The Minister of State, Foreign and Commonwealth Office (Lord Malloch-Brown): My right honourable friend the Secretary of State for Foreign and Commonwealth Affairs (David Miliband) has made the following Written Ministerial Statement.

The Government regret the unilateral decision by the Russian Federation to cease compliance with its obligations under the conventional forces in Europe treaty (CFE) from 12 December. Russia has sought to explain this decision principally on the grounds that members of the North Atlantic Treaty Organisation (NATO) have not ratified the adapted version of the CFE treaty. Together with our NATO allies, the United Kingdom has made a public statement (

This Russian decision is unjustified. The United Kingdom, along with NATO allies, has made clear our commitment to ratify as quickly as possible the

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adaptation of the CFE treaty, which would provide the basis for addressing most of Russia’s concerns about the current CFE regime. But it remains right that Russia should in parallel honour its own commitments, made at the 1999 Organisation for Security and Co-operation in Europe summit in Istanbul, to regularise the status of its forces and equipment in Georgia and Moldova. The principle that host nation consent is required for the stationing of foreign forces is central to effective security and stability in Europe. NATO has engaged intensively with the Russian Federation to seek ways of overcoming differences over how to ensure that both these sets of commitments are delivered.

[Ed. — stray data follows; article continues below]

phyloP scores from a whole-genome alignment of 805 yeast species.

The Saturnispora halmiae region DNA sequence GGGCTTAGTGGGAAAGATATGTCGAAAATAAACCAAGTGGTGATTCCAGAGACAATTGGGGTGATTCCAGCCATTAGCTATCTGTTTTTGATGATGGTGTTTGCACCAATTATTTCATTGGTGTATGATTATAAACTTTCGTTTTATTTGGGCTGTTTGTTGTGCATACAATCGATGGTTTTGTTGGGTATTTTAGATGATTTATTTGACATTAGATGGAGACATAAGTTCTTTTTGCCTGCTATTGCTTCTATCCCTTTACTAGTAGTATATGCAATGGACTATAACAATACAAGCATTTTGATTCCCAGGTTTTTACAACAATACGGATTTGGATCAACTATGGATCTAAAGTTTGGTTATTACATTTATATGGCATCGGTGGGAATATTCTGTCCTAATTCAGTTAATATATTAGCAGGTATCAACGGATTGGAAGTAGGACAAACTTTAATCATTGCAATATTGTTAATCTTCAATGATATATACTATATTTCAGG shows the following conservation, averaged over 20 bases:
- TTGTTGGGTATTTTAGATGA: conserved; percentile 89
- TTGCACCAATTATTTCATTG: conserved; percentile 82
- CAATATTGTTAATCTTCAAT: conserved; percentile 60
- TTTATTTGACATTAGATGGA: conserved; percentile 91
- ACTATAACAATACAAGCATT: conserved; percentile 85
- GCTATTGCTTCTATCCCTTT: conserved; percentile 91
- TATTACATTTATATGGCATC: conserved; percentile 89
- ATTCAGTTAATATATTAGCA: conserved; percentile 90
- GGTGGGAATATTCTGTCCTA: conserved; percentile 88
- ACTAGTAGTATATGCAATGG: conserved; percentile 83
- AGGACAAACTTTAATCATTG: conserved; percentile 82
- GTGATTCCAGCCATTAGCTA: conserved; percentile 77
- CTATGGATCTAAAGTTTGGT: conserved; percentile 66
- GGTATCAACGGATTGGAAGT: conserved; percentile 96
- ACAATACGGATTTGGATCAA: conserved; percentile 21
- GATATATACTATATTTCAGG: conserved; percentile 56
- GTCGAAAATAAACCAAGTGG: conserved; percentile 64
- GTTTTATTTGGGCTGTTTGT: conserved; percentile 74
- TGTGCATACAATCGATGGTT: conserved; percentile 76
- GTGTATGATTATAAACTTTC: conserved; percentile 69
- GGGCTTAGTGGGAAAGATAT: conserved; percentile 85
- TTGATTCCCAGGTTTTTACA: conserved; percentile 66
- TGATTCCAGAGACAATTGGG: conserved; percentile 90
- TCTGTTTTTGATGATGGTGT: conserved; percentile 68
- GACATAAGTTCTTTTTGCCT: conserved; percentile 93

The Government also consider that the Russian Federation’s “suspension” of its obligations cannot be justified either under the provisions of the CFE treaty or on the grounds set out in the Vienna Convention on the Law of Treaties. Accordingly, on 11 December, we sent a note verbale, via the treaty depository, to all CFE states parties, making this clear.

We judge, however, that European security is not fundamentally or immediately threatened by this Russian action. In the short term, we understand that Russia will stop exchanging data or sending notifications on the whereabouts and composition of its conventional forces and will refuse to allow verification inspections. However, if Russia were to persist in this course of action, in the longer term that would erode the transparency and predictability that the CFE regime contributes to overall stability in Europe.